The governors of Kentucky and Louisiana, both on the ballot next month, are heading into the home stretch of their grueling re-election campaigns on the upswing with voters in their states.
According to the latest edition of Morning Consult’s quarterly Governor Approval Rankings, based on nearly 534,000 responses from registered voters collected July 1 through Sept. 30, Kentucky Republican Matt Bevin remains underwater, with 34 percent of Kentucky voters approving of him and 53 percent disapproving. But his net approval — the share of voters who approve of his job performance minus the share who disapprove — increased 5 percentage points since the second quarter of 2019.
The improvement was enough to lift Bevin out of his spot as America’s least popular governor, a distinction that now goes to Rhode Island Democrat Gina Raimondo.
Bevin’s Democratic opponent, Attorney General Andy Beshear, has worked to capitalize on the incumbent’s unpopularity, calling him a “bully” on the campaign trail and pointing in particular to the governor’s criticism of teachers, a constituency whose respect in local communities is viewed as key to a potential Beshear win on Nov. 5.
Bevin, on the other hand, is trying to make the contest about issues that tend to animate the Republican base across the country, such as gun rights and abortion.
“They can be called national issues, but they are near and dear to the people of Kentucky,” Bevin said at a gubernatorial debate Tuesday night.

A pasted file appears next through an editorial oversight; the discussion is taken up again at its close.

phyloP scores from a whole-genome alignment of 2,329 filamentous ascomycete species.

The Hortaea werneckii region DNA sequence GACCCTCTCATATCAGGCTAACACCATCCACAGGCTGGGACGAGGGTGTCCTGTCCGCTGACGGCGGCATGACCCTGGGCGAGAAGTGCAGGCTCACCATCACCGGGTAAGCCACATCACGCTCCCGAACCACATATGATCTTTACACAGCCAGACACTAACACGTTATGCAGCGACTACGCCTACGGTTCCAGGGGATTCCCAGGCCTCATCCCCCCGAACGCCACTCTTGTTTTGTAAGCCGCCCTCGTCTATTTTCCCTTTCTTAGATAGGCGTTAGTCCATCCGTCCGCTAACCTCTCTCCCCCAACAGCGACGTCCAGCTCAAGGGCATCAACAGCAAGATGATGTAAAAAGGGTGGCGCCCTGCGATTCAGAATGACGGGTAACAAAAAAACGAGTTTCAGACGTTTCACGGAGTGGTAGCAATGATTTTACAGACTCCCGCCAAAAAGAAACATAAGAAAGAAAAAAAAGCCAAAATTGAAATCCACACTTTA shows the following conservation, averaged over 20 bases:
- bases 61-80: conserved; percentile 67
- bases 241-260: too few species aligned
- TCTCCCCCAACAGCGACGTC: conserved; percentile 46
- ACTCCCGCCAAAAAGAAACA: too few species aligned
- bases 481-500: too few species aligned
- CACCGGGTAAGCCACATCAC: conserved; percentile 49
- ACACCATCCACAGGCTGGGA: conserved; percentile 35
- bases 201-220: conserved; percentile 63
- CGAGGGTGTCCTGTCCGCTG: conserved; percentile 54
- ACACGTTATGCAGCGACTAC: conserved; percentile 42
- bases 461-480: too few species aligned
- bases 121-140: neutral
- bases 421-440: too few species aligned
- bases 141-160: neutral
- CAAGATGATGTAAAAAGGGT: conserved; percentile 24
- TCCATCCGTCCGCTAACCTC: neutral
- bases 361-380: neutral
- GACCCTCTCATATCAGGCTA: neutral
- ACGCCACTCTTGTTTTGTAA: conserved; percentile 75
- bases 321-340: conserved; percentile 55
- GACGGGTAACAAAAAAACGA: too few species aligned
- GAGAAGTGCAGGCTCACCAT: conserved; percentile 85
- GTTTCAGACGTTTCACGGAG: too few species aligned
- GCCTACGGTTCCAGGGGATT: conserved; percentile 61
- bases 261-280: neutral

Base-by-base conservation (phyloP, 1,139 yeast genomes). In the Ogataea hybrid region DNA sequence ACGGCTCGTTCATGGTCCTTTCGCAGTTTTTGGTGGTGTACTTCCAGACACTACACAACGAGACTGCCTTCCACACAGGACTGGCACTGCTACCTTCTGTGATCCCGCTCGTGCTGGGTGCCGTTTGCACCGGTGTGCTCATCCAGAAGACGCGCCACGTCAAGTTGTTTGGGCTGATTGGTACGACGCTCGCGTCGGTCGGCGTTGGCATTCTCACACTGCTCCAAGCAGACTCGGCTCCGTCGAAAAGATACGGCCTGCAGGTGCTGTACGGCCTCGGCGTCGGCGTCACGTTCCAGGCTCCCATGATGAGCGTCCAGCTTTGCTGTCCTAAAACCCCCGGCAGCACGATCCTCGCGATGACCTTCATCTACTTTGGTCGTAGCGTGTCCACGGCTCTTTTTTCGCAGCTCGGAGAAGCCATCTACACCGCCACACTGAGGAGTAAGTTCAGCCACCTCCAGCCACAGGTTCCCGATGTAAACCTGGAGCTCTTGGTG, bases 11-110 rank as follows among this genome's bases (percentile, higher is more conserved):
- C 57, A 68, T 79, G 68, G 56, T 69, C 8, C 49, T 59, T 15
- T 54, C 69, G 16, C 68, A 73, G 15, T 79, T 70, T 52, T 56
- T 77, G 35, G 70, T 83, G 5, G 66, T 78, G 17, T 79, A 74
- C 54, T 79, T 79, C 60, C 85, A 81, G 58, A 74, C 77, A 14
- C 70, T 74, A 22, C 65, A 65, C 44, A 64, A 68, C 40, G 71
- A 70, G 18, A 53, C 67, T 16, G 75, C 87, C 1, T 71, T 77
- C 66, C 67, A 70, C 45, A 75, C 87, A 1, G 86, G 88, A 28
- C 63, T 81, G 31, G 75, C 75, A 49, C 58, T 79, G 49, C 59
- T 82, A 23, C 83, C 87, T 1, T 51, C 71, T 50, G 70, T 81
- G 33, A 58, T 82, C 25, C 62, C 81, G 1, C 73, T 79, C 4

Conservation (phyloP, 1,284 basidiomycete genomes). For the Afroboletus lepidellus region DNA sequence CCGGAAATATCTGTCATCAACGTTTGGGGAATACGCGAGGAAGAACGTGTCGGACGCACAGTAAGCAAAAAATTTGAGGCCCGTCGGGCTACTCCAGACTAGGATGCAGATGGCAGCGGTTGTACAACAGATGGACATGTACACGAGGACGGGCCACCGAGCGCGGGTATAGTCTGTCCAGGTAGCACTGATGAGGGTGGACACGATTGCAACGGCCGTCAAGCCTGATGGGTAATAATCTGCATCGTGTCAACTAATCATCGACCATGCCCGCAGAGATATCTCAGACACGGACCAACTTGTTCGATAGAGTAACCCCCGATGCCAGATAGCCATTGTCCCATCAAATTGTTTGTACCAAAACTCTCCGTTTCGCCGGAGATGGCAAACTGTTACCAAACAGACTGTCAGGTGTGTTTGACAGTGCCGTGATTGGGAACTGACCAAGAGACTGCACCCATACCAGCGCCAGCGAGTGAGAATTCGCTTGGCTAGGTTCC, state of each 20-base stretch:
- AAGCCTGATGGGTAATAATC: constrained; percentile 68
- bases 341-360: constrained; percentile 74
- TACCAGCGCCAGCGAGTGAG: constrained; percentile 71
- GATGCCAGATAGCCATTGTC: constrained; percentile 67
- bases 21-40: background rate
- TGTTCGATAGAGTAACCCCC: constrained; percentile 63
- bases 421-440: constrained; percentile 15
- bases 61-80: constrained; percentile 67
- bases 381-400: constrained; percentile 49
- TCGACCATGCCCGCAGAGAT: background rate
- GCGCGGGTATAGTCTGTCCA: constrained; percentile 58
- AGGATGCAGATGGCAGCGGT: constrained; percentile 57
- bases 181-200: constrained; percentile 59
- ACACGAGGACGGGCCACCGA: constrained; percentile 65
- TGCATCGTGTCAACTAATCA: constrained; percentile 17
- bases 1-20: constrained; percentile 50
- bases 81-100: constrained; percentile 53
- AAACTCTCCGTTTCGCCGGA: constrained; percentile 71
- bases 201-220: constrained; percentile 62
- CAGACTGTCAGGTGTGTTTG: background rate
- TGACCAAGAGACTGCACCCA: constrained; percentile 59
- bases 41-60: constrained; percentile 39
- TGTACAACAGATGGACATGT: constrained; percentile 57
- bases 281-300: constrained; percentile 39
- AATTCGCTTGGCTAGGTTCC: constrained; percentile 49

Bevin has also played up his ties to President Donald Trump, who at 53 percent approval among Kentucky voters is significantly more popular than the governor. Trump is expected to campaign with Bevin in Kentucky at an election-eve rally.
“This race isn’t about the White House, it’s about what’s going on in your house,” Beshear said during Tuesday’s debate.
In Louisiana, Democratic Gov. John Bel Edwards may have come up short in the state’s jungle primary this past weekend, but ahead of a Nov. 16 runoff against Republican businessman Eddie Rispone, Morning Consult data finds him in a commanding position.
Edwards’ net approval improved by 7 points since the second quarter, with 52 percent of voters approving and 31 disapproving. Half of Louisiana voters who identify as independent approve of Edwards, as well as 71 percent of Democrats and 38 percent of Republicans.
In the Oct. 12 primary, Edwards earned 47 percent of the vote, compared to the combined 51 percent split by Rispone and Republican Rep. Ralph Abraham, both of whom Trump campaigned for last week.
Since Saturday’s outcome, Rispone has already released a campaign ad featuring Trump criticizing the incumbent Democrat.
Correction: A previous version of this story misstated the approval and disapproval ratings for Bevin.